Despite hiccups in funding, the AMS will continue to support Acadia Park community food hub

After advice from lawyers, the AMS will no longer reallocate $58,000 from the Childcare Bursary Fund to the Acadia Park community food hub — but will continue to support the food hub regardless.

The Acadia Park community food hub was started by Dr. Jennifer Katz, an associate professor of inclusive education at UBC. She has worked with the Origin Church, the Greater Vancouver Food Bank and the AMS to keep the food hub running. The hub thus far has also received donations from external parties and its GoFundMe page.

“When the [Acadia Park community hub] project was first brought to us, we thought that we must support it because the project is really important for students,” said VP Finance Lucia Liang.“The fund that was glaring to us was the [Childcare Bursary Fund] so we started exploring it.”

The Childcare Bursary Fund was created over 20 years ago to help student parents who are caring for a child. Back in December, the AMS Council approved the allocation of $58,000 from the fund to help student parents in Acadia Park, in conjunction with the Acadia Park community food hub.

But the AMS’s lawyers recommended against the use of the Childcare Bursary Fund for this purpose — as the term “childcare” specifically implies the supervision of children. According to the lawyers, the bursary cannot be used to purchase food supplies, even if it’s an expense related to caring for a child.

“We could not use this money at all,” said Liang. “If we use this money to buy food supplies that come with childcare expenses, it [will] not [be] in line with the referenda.”

Liang said despite this, the AMS decided to fund the project through AMS central funds and said she is collaborating closely with the student services manager, Ian Stone, to secure donations for the project to offset the costs.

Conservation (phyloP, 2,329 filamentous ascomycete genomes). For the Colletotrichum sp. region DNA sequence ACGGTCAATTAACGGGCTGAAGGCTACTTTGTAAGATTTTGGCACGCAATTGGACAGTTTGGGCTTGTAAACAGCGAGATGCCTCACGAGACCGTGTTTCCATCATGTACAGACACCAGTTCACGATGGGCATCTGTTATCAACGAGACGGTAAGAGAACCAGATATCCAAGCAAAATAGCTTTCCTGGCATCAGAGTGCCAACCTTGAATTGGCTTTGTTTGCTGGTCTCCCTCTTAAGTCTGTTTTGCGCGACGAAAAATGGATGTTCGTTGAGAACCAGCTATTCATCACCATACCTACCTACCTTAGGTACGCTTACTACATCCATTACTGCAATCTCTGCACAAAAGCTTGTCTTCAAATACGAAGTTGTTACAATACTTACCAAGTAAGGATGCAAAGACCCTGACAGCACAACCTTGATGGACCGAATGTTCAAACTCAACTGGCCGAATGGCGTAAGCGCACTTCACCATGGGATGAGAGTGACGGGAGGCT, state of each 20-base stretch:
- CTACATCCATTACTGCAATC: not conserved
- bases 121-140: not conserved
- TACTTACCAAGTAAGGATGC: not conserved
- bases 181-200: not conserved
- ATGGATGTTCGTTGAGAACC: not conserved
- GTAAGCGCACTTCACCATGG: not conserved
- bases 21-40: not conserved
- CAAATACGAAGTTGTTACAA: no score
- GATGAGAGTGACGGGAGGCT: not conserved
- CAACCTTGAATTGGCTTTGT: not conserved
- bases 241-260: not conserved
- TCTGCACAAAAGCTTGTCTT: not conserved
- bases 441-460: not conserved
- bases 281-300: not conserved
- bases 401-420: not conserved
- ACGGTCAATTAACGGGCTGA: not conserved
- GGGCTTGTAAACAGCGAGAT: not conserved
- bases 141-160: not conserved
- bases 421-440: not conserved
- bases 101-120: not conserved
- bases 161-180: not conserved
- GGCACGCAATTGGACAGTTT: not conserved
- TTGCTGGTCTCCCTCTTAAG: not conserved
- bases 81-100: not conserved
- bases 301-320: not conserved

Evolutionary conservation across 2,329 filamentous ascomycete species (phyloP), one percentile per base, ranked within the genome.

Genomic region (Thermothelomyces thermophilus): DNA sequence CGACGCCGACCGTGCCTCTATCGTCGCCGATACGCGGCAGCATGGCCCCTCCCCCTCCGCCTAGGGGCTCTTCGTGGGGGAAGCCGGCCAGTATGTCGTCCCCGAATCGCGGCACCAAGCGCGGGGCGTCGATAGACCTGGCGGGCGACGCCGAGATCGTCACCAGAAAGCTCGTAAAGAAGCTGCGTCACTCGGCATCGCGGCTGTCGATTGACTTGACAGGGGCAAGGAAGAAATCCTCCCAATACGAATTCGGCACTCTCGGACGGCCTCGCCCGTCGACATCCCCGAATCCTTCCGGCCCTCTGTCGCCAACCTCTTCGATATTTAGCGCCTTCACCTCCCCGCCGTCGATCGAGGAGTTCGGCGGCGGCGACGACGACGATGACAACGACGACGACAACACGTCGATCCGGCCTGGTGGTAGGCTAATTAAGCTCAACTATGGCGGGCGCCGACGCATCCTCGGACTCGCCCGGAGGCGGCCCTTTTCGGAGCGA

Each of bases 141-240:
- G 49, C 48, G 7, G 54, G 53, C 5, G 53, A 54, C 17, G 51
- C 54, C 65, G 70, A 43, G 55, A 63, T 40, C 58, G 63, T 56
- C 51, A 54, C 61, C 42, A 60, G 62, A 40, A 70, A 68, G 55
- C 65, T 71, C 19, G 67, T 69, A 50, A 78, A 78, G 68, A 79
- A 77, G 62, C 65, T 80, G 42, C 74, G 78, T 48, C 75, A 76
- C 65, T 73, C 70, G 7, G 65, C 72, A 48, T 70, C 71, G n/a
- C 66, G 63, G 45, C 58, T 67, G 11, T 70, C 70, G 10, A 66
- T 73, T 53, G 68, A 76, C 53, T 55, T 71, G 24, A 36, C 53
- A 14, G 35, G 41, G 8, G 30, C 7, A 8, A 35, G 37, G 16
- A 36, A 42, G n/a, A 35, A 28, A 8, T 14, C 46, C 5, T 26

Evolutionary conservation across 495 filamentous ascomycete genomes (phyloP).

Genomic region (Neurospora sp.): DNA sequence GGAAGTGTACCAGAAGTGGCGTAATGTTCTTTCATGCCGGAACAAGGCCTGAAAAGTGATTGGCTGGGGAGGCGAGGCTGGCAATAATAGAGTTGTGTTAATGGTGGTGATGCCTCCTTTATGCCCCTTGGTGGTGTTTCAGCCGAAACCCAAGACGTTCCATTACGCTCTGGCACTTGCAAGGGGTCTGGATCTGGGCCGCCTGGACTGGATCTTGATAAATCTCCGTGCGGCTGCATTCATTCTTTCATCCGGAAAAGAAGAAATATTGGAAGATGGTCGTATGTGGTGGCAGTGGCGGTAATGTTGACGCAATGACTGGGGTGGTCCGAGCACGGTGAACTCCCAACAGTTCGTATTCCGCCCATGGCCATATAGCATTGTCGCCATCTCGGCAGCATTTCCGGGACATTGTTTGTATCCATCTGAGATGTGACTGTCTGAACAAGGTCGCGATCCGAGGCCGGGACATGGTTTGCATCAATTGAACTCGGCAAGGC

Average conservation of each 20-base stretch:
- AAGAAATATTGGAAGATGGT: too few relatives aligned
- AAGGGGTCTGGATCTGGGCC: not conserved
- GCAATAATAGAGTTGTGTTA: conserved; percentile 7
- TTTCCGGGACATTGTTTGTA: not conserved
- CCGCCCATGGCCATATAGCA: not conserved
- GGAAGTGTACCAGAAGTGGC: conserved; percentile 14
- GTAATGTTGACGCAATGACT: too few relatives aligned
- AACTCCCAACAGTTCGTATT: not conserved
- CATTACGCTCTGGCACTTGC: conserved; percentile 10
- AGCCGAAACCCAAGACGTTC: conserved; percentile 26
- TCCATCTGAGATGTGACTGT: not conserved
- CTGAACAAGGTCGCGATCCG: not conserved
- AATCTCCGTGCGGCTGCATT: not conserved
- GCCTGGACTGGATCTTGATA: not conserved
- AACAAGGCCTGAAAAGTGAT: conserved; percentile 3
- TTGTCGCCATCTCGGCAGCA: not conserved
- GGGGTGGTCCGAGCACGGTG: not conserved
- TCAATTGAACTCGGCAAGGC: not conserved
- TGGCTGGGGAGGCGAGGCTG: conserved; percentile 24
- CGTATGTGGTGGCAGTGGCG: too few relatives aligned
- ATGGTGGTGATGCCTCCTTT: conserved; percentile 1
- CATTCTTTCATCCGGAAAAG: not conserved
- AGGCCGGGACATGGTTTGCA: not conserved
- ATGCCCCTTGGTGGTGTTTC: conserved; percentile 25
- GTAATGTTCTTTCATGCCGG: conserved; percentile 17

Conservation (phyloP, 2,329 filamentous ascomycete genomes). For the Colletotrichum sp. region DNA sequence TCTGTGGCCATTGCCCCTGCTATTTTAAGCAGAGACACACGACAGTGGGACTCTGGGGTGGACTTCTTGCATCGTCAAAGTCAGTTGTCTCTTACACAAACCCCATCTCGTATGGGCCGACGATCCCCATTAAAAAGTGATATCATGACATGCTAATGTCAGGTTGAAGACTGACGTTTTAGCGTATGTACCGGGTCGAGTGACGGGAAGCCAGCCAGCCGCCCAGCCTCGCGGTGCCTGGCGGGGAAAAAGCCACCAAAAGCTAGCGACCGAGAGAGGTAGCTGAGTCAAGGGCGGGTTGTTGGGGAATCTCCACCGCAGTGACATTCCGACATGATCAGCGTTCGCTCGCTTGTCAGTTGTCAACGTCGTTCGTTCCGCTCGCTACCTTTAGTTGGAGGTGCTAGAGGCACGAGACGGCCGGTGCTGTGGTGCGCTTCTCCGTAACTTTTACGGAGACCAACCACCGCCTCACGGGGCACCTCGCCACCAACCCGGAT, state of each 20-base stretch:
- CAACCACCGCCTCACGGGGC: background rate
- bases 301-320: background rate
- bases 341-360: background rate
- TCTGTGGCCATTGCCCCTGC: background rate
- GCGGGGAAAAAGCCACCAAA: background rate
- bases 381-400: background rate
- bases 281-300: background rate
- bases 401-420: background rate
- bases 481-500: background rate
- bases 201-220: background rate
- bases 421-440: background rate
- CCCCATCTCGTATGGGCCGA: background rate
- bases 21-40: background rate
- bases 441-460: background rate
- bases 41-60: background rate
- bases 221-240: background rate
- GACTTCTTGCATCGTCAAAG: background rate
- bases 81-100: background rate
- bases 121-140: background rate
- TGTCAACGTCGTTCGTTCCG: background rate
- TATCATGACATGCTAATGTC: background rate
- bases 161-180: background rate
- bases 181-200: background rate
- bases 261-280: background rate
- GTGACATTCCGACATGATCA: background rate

In addition, Liang said the AMS has issued a new credit card with an increased limit to the AMS assistant food bank coordinator to ensure the Acadia Park food hub can continue to support students.

“The current food bank coordinator, Cali, has done a really good job in ... raising funds for the Acadia food hub,” said Stone. “We have hired a third assistant coordinator, Noah, for the food bank who have been getting volunteers to help out [with] making purchases for the Acadia food hub.”

Stone said the AMS food bank as a whole has also received a lot of donations — money that also goes toward helping the Acadia Park food hub.

“We’ve surpassed $70,000 in confirmed donations for the 2020/21 academic year, which is a huge increase in what we’ve seen, but also obviously, we’re spending it on a huge increase [in demand],” Stone said.

Despite the AMS’s inability to reallocate the Childcare Bursary Fund, both Liang and Stone are looking toward holding a referendum to expand the term “childcare” in the future. For now, they are seeking to secure more donations through fundraising events.

“We are feeling confident in our ability to continue supporting this initiative and ensuring that people who need food, support and resources can access those things,” Stone said.

This article has been updated to correct the spelling of the current event coordinator’s name and clarify her position.